Space

Huge supply of subterranean water discovered in Mars' Grand Canyon

Huge supply of subterranean wa...
A section of Valles Marineris, the "Grand Canyon" of Mars where a huge supply of water has now been discovered just below the surface
A section of Valles Marineris, the "Grand Canyon" of Mars where a huge supply of water has now been discovered just below the surface
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A section of Valles Marineris, the "Grand Canyon" of Mars where a huge supply of water has now been discovered just below the surface
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A section of Valles Marineris, the "Grand Canyon" of Mars where a huge supply of water has now been discovered just below the surface
A map of Valles Marineris, showing water concentrations as measured by TGO. The purple regions indicate areas with especially high water content, with blue areas hosting a decent amount, then low amounts in yellow and orange areas.
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A map of Valles Marineris, showing water concentrations as measured by TGO. The purple regions indicate areas with especially high water content, with blue areas hosting a decent amount, then low amounts in yellow and orange areas.

A huge new deposit of water has been discovered on Mars in a formation often called the Red Planet’s Grand Canyon. The Trace Gas Orbiter (TGO) has detected an area about the size of the Netherlands where water could make up as much as 40 percent of the material near the surface.

While Mars is believed to have once held huge oceans on its surface, today it’s drier than any Earthly desert. But there likely is still water on the Red Planet – mostly around the poles as ice, or potentially in salty liquid lakes deep underground, although the evidence is mixed on the latter idea.

Closer to the equator, smaller amounts of water have been detected in the soil near the surface, in the form of either ice or hydrated minerals. But the newly discovered cache is far bigger – and far wetter – than anything else found so far.

The new water stores were found by the TGO, using an instrument called the Fine Resolution Epithermal Neutron Detector (FREND) in a series of observations between May 2018 and February 2021. This tool detects neutrons coming out of the ground, which can be a marker of the hydrogen content – and by extension the water content – of the soil.

“Neutrons are produced when highly energetic particles known as ‘galactic cosmic rays’ strike Mars; drier soils emit more neutrons than wetter ones, and so we can deduce how much water is in a soil by looking at the neutrons it emits,” says Alexey Malakhov, co-author of the study. “FREND’s unique observing technique brings far higher spatial resolution than previous measurements of this type, enabling us to now see water features that weren’t spotted before.”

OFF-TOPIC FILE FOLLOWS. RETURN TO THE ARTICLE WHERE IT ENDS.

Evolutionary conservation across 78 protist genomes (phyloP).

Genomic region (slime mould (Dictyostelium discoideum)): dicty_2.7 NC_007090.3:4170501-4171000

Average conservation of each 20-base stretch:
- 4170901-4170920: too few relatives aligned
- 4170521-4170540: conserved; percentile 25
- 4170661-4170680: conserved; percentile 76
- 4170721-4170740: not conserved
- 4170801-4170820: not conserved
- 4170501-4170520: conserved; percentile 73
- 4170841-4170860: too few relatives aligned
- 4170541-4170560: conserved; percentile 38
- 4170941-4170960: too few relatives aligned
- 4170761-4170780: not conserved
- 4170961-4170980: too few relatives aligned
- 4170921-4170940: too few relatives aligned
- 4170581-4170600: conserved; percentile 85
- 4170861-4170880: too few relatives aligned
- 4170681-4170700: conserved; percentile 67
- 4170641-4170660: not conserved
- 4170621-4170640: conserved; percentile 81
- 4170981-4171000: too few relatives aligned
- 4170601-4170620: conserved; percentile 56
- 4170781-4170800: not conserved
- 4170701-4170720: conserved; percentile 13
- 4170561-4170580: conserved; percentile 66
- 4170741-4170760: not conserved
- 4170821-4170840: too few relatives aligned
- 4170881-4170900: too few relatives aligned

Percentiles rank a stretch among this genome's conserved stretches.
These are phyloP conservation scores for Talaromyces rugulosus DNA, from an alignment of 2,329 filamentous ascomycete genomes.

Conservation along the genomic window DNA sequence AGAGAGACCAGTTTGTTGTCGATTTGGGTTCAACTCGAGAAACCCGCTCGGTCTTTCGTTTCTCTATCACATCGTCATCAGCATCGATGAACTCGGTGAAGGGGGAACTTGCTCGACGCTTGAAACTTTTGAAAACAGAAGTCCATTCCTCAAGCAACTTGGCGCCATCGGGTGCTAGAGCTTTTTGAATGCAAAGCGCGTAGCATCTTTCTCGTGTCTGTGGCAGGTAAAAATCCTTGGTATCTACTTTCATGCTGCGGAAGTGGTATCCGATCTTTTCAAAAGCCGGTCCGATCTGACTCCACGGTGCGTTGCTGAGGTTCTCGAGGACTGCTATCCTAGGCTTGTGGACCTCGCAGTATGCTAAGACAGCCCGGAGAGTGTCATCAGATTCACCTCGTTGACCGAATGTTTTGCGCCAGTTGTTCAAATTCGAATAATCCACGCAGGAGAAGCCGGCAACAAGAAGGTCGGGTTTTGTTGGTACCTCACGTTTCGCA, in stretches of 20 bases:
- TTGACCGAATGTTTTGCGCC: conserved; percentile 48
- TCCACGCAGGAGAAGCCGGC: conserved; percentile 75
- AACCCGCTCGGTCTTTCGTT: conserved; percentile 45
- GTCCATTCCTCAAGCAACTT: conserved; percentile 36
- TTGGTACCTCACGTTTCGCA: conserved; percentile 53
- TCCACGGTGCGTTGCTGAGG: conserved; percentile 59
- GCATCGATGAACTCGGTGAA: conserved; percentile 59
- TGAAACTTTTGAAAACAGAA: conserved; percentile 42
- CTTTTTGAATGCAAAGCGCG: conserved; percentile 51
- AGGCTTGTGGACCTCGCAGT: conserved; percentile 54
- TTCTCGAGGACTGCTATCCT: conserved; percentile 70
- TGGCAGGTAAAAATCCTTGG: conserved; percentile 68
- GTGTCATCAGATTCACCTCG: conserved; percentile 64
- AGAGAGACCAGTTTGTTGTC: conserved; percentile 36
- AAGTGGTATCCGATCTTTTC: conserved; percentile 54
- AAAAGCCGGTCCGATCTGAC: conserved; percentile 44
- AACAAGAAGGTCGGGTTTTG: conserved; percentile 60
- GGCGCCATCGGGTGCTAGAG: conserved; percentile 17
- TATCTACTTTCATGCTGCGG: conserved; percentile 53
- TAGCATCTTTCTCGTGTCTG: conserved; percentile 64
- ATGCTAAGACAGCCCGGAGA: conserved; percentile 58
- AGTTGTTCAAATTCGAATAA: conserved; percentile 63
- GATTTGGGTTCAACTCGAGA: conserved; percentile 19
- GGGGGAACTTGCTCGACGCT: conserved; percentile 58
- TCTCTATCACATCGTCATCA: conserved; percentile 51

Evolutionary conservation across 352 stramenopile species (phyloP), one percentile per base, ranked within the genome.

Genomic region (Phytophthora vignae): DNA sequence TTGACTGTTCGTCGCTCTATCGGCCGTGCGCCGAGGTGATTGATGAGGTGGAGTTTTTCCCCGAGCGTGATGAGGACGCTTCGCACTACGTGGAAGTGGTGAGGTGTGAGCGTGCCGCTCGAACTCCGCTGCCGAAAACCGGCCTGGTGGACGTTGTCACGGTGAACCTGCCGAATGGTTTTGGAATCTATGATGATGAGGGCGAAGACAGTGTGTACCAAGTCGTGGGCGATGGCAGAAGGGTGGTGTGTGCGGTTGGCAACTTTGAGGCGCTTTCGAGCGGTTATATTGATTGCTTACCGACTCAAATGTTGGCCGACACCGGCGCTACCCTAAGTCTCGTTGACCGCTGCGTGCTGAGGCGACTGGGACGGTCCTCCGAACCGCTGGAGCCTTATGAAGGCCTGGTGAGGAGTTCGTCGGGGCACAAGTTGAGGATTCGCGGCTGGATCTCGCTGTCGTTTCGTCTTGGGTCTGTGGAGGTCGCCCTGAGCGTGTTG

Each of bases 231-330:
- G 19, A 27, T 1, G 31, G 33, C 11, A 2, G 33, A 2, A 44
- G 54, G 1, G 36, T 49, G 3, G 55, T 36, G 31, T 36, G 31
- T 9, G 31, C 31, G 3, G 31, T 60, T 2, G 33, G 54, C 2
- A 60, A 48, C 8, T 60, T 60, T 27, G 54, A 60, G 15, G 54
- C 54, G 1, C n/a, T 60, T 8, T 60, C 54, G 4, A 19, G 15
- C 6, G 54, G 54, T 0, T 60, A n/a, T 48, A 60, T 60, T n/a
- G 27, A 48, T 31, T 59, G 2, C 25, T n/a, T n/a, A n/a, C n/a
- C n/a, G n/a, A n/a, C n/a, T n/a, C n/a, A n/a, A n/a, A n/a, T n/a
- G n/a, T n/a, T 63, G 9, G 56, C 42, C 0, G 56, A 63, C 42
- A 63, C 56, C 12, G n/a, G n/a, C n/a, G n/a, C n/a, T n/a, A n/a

A map of Valles Marineris, showing water concentrations as measured by TGO. The purple regions indicate areas with especially high water content, with blue areas hosting a decent amount, then low amounts in yellow and orange areas.
A map of Valles Marineris, showing water concentrations as measured by TGO. The purple regions indicate areas with especially high water content, with blue areas hosting a decent amount, then low amounts in yellow and orange areas.

Valles Marineris is the largest canyon in the solar system, measuring 10 times longer and five times deeper than our own Grand Canyon. And that’s where FREND detected a water-rich region measuring some 41,000 km2 (15,800 square miles). Within the upper 1 m (3.3 ft) of soil, up to 40 percent of the material seems to be water, which the team says most likely exists as ice.

“We found a central part of Valles Marineris to be packed full of water – far more water than we expected,” says Malakhov. “This is very much like Earth’s permafrost regions, where water ice permanently persists under dry soil because of the constant low temperatures.”

Finding water in this part of Mars is very exciting, the team says. Future missions to the Red Planet, including human missions, tend to focus on the region near the equator, and having this much water within a meter of the surface makes it very accessible. By comparison, polar deposits seem to be several kilometers deep.

The research was published in the journal Icarus.

Source: ESA

9 comments
9 comments
Nelson Hyde Chick
Let's go to Mars because there is nothing we need to do to the Earth to prevent environmetal disaster.
bwklast1
@Nelson Hyde Chick
hanging out on the internet with a negative attitude does not do anything for the earth's environment either.
If you could do anything positive, even learn about Mars, it would be much appreciated.
mollyd
Trash on land, in the ocean, in space, on the moon - maybe we can trash Mars. Oh and...good luck getting to that water. It's only 5 miles deep.
Daveb
Great article, Michael! Very helpful to future expeditions to have so much water so close to the surface, in a prime landing zone. The neutron detection instrument sounds like another case of science moving humanity forward in unexpected and surprising ways.
Ek Kent
@mollyd
Read the article, it`s 3 feet deep.
Frank Yelt
I totally agree with Daveb and look forward to more research about this inspiring and exciting discovery. I hope this will step up our schedule to get there.
Nobody
Hydrogen content does not necessarily mean water. Most elements can form hydrides.
ShahbazParsipour
good for Nestle and similar companies to invest on sending huge water tanker spacecrafts over there and harvest the water to purify and bottle Mars water to sell to rich boys on Earth in exchange for huge amounts of bitcoins per bottle!?
ShahbazParsipour
@bwklast1 and your 'positive' attitude is saving not only Mars or Moon etc, but Earth too, does it?